Siew Ting Foo’s journey spans over 25 years, encompassing leadership roles in multinational companies such as Unilever, Mars Incorporated, Diageo, Fonterra, and HP Inc. In a conversation with Collective for Equality, the Global Chief Brand Officer and Head of Insights for HP Inc., delves into her extensive experience and insights regarding gender equality and diversity in the corporate world.

She emphasizes the significance of purpose-driven businesses that impact lives, maintain integrity, and adapt to change. Siew Ting’s expertise lies in brand building, business transformation, and fostering high-performing teams through a culture of agility and inclusion.

Siew Ting highlights her approach as a “servant leader,” blending art and science to drive innovation throughout the customer journey. She affirms, “I encourage diversity and inclusion, leading as a ‘servant leader’ by creating a community of collaborators.” As a 5-time winner of the Most Influential and Purposeful CMO Asia Pacific, Siew Ting Foo shares her perspectives on leadership, workplace practices, and the importance of gender diversity.

Siew Ting’s insights provide a roadmap for organizations aiming to create a workplace that thrives on diversity, inclusion, and equality. As she aptly puts it, “A real commitment to gender diversity requires action beyond the metrics – a genuine ‘walk the talk’ approach.”

Addressing gender biases, Siew Ting offers valuable advice to young girls aspiring to overcome obstacles: “Don’t be afraid to be the best version of yourselves. Own your voice and radiate your strengths. Last, but not the least, don’t be afraid to ask for help.”

Siew Ting emphasizes the power of authenticity and balance, asserting that female leaders contribute a unique blend of emotional and intellectual intelligence.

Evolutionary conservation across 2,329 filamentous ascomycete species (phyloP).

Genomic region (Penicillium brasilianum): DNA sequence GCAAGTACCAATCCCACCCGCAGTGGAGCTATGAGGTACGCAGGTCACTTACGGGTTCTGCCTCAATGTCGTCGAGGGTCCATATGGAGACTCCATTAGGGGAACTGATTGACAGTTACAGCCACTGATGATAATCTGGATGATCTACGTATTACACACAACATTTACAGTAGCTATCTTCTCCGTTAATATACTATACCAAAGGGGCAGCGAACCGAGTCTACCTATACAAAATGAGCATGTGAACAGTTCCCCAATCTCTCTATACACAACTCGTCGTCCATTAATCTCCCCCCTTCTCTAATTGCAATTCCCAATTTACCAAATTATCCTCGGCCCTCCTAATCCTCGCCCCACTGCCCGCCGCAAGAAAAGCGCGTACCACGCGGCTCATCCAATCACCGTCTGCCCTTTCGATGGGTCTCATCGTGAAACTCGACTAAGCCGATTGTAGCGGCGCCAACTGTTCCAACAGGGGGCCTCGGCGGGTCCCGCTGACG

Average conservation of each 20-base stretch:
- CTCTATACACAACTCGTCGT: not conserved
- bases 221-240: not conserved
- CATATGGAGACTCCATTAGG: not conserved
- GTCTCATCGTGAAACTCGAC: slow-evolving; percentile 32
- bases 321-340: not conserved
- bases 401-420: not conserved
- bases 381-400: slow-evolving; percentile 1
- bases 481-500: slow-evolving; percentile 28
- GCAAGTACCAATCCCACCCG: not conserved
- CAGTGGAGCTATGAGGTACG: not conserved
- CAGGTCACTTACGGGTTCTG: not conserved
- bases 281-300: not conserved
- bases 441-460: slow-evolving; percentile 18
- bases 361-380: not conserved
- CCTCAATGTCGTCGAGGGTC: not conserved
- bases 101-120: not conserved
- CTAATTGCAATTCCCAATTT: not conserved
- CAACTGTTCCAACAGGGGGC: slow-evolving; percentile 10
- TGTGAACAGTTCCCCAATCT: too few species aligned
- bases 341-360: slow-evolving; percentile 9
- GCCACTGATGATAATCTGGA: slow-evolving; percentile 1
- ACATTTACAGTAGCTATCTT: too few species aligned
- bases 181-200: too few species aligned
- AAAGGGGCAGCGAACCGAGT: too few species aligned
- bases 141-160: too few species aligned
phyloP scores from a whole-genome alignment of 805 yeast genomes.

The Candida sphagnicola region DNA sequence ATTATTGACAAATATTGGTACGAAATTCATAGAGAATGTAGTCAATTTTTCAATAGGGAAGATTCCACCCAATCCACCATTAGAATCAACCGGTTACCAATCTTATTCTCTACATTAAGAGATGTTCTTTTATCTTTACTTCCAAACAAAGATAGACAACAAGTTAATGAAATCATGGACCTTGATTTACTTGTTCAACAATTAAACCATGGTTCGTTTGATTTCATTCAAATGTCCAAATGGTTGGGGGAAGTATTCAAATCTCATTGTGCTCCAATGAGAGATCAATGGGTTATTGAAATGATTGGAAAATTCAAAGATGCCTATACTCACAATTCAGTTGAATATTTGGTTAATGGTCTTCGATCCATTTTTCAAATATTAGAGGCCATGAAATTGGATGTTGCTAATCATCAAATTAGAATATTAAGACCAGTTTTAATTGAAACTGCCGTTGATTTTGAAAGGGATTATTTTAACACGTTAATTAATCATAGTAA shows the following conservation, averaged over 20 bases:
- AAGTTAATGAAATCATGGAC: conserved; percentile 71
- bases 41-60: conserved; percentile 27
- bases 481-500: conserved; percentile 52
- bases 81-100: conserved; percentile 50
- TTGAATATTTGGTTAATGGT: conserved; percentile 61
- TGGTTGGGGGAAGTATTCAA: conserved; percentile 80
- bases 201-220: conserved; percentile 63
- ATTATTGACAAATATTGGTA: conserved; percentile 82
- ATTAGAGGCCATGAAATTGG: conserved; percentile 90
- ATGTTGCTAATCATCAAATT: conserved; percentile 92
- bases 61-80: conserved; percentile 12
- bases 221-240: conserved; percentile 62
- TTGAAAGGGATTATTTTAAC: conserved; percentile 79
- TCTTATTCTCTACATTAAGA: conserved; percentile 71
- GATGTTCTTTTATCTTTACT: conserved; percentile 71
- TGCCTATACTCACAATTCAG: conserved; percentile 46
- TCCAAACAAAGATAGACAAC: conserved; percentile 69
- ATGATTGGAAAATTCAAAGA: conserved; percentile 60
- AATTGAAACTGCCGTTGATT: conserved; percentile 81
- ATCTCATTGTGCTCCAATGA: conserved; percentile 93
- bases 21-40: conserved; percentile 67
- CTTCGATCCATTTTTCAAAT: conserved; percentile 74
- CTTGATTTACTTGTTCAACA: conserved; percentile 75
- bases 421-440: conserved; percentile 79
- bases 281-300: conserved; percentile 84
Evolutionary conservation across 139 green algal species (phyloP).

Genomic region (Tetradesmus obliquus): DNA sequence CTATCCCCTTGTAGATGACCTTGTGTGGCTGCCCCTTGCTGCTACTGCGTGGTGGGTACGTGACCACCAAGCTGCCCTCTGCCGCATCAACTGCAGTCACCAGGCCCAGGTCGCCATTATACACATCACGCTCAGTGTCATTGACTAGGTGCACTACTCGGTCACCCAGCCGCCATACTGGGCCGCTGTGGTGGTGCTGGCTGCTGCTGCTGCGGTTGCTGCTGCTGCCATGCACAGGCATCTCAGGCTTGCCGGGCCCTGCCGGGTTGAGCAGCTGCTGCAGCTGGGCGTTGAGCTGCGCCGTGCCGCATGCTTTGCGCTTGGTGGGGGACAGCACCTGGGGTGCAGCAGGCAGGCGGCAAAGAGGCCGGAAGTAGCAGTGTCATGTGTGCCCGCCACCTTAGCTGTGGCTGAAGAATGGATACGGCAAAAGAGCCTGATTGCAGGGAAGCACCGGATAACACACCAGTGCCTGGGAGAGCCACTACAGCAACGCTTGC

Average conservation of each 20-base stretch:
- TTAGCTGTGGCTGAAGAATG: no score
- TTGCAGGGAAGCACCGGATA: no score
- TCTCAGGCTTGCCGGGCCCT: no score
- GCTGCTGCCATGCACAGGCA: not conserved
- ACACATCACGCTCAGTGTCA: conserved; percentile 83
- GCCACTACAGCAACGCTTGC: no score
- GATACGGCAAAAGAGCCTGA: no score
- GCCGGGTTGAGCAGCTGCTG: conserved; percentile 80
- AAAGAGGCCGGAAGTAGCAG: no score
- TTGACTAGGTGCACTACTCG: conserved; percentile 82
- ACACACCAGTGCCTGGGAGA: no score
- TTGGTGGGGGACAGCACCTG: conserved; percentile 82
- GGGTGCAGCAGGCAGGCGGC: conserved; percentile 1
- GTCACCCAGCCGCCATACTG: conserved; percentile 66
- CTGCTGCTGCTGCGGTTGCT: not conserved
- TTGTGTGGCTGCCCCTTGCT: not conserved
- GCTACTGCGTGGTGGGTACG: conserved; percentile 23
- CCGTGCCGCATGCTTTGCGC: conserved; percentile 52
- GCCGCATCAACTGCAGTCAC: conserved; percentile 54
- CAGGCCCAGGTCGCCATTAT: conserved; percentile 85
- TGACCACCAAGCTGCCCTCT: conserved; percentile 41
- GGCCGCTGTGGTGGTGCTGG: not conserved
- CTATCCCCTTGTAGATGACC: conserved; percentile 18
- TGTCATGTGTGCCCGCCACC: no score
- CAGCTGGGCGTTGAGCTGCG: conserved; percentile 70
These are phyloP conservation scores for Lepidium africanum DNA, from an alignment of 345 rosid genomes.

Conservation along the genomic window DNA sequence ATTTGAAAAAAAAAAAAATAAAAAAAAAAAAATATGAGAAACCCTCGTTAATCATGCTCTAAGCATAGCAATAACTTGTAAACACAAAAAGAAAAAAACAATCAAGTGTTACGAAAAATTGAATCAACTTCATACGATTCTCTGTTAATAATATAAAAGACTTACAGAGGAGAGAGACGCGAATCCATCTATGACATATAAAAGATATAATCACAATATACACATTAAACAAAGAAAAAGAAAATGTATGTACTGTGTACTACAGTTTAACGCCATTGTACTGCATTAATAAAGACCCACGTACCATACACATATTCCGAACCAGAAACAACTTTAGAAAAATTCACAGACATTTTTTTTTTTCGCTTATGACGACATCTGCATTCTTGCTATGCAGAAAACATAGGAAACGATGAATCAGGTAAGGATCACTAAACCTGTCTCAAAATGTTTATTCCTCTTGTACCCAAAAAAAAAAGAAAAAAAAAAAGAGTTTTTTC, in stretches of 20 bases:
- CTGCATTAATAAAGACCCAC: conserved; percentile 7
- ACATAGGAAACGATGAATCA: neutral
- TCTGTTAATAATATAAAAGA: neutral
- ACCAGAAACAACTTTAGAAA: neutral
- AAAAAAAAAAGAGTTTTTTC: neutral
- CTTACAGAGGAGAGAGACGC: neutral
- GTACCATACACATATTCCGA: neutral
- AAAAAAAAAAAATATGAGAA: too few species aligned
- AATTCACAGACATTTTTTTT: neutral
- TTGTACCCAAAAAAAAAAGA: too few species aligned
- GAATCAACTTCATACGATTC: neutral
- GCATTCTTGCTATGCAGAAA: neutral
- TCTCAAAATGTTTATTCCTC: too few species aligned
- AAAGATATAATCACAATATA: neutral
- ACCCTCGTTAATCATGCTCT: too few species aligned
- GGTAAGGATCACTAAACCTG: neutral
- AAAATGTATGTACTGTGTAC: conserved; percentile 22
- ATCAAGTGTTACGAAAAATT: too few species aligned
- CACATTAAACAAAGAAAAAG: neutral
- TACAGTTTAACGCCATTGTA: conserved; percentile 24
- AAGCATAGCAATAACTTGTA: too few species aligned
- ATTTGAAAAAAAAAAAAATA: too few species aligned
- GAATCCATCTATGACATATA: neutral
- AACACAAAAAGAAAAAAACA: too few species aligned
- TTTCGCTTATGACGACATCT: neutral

According to Siew Ting some of the innovative workplace practices include adoption of paternity leave for fathers to promote equality, promotion of female executives during maternity leave and policies encouraging female executives to travel with young children. These practices aim to create a supportive environment for both genders, fostering equity and inclusivity, she said.

Siew Ting suggests that Diversity, Equity, and Inclusion (DEI) should be integral to corporate strategy, with measurable KPIs in investor reports. She believes that DEI not only yields real business results but also enhances corporate and employer brands.

Acknowledging persistent biases, Siew Ting suggests practical steps for change:

  • Make female diversity count in leadership metrics.
  • Institutionalize gender bias training for males.
  • Establish mentorship programs with male mentors.
  • Foster in-house networks for female support.
  • Encourage female leaders to be role models for the next generation.

For Siew Ting, a company’s commitment goes beyond metrics and KPIs. It involves truly ‘walking the talk’ by implementing strategies and practices that promote gender equality throughout the organization.

Siew Ting stresses the importance of men actively participating as mentors, sponsors, and champions of females. She cites initiatives like the Singapore LEAN-IN movement, where corporate males mentor young female executives, as a positive step toward greater equality.

Recognizing the challenges that corporate leaders face in bringing about change, Siew Ting underscores the need for robust HR and corporate systems that support intentional DEI strategies. This ensures that gender equality is not merely a theoretical concept but a tangible reality in talent management, recruitment, and succession planning.